If Whiteread is part of the British invasion, she is counter to her fellow Brits in one more important way: hers is more an act of self-colonizing than of pioneering frontier territory or throwing over existing tropes. It is more about memory, temporality, and how to make a mark that says "I am not here." We're in the neighborhood of romanticism here, but we didn't bring any luggage. Whiteread is not picturing nothingness--not the abyss--not by a long shot. She is identifying the space between memory and experience. Pointing to it; naming the properties; stealing the innocence from, as it were, the unnameable. To the extent that we are all talking about the nature of being, Whiteread is hashing out the fundamentals of it.

And so, we're back to the palpability of space and its role as the bread and butter of Whiteread's work. Chasing after authenticity, Whiteread is nostalgic for a time and place of absolutes. She is given to the tacitly physical and the need to depict the non-object. On the other hand, she's a realist. Given the climate, there is a modicum of head banging to this pursuit, a slight insanity to it all, as if she's whispering, "it's all I know. It's all I know." Relief, perhaps, from the penchant to know. After all, doubt is the only sure thing. And so, doubt, itself, becomes our most reliable ally in the search for absolutes. To not know, finally, is a great relief. And embracing the need not to know verges on the creation of a mythic belief system. You might say all of art history is an undulating mythic belief system, or indeed, that all formal systems are mythic at heart. Or, you might say I'm just taking it all too seriously.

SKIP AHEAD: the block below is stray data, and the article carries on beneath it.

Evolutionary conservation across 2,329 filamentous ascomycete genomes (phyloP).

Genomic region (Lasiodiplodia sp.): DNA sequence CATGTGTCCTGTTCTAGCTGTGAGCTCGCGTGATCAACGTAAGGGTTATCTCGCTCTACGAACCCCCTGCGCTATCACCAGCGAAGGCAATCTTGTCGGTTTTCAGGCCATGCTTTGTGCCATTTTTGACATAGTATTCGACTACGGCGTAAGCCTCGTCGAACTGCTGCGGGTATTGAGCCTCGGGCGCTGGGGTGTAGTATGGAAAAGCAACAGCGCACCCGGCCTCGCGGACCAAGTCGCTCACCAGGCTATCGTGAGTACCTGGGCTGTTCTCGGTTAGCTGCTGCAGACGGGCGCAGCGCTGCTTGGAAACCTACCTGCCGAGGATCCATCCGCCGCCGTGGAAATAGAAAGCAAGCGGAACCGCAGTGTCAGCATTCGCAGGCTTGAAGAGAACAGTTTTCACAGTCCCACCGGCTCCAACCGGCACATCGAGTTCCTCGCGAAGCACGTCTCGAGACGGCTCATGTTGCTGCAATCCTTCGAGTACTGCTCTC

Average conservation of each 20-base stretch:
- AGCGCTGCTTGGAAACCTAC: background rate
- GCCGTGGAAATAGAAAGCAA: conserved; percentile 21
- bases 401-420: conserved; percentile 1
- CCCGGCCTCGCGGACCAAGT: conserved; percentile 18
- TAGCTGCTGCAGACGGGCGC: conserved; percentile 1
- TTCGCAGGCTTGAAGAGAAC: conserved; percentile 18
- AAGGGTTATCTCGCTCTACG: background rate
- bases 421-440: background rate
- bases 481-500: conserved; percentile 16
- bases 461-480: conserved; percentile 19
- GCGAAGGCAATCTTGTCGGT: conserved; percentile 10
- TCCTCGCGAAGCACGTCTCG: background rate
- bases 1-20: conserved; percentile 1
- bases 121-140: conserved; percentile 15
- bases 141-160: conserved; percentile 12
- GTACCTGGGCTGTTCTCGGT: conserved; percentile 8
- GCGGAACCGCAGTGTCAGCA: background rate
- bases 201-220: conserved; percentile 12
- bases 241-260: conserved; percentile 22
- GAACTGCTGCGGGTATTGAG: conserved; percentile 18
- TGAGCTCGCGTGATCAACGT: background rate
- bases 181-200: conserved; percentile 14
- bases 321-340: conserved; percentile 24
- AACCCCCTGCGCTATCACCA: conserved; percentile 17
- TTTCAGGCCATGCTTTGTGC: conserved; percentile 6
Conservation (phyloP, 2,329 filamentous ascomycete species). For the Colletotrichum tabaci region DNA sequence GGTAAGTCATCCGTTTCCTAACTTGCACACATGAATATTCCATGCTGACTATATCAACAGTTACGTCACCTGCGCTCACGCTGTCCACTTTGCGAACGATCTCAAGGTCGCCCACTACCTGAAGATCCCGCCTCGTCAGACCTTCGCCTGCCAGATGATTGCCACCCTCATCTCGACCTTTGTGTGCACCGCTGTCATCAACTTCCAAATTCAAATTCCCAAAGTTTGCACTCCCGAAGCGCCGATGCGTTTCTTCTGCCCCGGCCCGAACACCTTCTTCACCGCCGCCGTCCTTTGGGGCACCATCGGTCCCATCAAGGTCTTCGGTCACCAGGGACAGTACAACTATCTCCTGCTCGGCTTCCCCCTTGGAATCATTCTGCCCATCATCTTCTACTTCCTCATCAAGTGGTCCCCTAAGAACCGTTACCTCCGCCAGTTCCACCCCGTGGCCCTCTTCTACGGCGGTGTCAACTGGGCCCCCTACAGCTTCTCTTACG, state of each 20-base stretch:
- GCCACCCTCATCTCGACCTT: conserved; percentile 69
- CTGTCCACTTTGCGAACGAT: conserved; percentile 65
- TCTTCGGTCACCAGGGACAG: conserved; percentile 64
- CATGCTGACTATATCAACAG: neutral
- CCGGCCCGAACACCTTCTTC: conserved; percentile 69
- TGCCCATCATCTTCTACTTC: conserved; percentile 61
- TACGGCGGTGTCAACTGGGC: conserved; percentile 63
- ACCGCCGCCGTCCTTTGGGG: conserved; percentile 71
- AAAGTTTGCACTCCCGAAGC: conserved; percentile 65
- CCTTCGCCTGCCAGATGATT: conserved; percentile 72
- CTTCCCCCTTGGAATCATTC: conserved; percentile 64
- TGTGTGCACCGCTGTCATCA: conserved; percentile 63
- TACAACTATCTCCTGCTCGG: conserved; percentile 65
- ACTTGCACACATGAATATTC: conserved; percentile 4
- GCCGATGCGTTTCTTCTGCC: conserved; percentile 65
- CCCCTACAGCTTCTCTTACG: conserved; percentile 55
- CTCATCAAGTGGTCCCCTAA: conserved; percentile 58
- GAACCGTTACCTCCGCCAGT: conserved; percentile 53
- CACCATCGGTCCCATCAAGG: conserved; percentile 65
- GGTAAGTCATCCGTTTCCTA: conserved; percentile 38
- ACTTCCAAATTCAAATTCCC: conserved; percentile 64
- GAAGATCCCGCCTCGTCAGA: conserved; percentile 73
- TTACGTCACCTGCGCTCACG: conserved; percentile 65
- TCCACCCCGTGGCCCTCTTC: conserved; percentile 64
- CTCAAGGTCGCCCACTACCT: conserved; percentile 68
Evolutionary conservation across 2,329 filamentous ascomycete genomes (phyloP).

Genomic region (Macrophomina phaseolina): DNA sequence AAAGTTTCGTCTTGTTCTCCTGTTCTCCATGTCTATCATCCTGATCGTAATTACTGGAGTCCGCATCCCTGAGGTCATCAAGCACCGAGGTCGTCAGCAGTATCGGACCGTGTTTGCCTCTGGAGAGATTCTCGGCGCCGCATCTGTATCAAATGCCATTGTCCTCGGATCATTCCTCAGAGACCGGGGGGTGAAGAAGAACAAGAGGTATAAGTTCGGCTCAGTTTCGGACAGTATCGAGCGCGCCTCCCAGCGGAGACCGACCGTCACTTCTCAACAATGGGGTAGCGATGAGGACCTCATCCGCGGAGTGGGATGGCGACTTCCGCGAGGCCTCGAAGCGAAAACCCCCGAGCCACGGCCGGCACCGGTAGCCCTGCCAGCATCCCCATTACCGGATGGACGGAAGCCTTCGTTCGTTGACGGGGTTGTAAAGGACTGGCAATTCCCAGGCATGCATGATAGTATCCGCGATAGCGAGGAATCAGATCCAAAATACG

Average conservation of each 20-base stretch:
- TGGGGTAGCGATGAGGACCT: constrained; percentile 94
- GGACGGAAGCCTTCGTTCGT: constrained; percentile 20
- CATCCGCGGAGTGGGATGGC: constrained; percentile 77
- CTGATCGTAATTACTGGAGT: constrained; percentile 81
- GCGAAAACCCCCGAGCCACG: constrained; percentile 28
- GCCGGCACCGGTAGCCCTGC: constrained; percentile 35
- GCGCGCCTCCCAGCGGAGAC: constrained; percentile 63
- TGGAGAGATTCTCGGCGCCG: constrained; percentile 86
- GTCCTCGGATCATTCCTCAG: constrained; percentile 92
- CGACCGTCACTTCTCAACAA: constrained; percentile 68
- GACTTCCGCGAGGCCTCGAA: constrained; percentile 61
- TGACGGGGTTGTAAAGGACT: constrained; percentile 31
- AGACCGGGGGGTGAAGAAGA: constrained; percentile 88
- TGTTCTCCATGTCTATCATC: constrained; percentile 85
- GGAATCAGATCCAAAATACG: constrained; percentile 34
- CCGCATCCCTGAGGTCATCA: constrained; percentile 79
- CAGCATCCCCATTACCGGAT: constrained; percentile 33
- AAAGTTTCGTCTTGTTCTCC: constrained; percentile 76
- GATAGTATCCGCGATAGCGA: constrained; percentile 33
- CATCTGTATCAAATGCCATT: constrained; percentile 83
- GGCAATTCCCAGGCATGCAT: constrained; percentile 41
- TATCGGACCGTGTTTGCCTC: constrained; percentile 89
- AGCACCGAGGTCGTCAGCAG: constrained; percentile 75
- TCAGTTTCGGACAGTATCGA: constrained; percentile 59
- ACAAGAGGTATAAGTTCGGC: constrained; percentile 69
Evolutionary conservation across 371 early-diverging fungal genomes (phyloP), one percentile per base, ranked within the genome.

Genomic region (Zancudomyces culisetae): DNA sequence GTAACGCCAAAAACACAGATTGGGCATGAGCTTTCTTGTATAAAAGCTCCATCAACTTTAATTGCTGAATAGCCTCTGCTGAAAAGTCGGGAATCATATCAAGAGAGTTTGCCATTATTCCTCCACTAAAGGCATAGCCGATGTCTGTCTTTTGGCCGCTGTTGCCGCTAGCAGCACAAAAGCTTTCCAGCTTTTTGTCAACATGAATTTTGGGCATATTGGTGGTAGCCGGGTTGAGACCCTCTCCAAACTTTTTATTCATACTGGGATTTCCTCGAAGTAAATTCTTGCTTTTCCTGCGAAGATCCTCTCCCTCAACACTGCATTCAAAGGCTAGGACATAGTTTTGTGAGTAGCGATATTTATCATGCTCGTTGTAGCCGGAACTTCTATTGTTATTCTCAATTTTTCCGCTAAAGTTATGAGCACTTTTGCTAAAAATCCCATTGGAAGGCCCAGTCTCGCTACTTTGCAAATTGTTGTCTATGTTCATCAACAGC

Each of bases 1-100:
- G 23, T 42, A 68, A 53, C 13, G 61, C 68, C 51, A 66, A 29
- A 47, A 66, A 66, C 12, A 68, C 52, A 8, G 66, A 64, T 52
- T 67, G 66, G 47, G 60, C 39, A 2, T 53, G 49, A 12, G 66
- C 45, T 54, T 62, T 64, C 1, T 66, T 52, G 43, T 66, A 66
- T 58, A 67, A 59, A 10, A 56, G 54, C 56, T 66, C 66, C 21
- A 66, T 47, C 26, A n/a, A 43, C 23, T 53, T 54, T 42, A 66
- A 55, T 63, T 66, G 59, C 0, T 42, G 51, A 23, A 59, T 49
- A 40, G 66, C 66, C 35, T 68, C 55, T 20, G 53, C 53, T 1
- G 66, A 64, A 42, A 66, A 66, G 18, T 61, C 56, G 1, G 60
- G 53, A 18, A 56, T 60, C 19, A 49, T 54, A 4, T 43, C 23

Anyway, we all know the history of Pompeii--the corresponding story of its instant and quite unexpected burial under a good 20 feet of volcanic debris; its rediscovery centuries later and its subsequent excavation. Giuseppe Fiorelli, the chief excavator at Pompeii, developed a technique of injecting plaster into mounds of hollow earth--mounds of earth under which the residents of Pompeii and the fragments of their lives, long since reduced to dust were frozen in time. The result: a method of casting the negative space, which, in this case, revealed a city-size plaster sculpture of the moment of; bathing women, sleeping dogs, breakfast cooking--all caught unaware and preserved in an unadulterated state. Not in a funeral site, but a reluctant monument to civilization as is. It is not utopian; not sentimental; not self-conscious. Simply: there/not there; presence/absence.

Memory is transitory. History is in a constant state of flux. Being itself, is temporal. The need for evidence of a thing once there--now not there--is basic to Western thinking. In 15th century Florence, the making of death masks--a cast taken from the face of the just dead--was a highly prized and very popular endeavor. Now we have infrared camera techniques to authenticate the presence of an absent thing. Still, the legitimacy of these methods of proof is subject to scrutiny.

Is Whiteread concerned with legitimacy? Or, is she interested in the evidence of a history which is implicitly fictional? This may be open to interpretation, I suppose. But oddly, while they reference the need to make space and memory finite and absolute, her casts of voids--the spaces between them, behind and underneath--are made of fragile, throw-away materials. Even plaster, though virtually eternal, is a high-maintenance material, more commonly the vehicle associated with permanence. And so, among the wax, rubber, and plaster casts, there is also an implicit vulnerability, as if one has entered the Vatican reliquary and realized that all the relics are made of ice.

Janet Goleas

New York, New York
June, 1996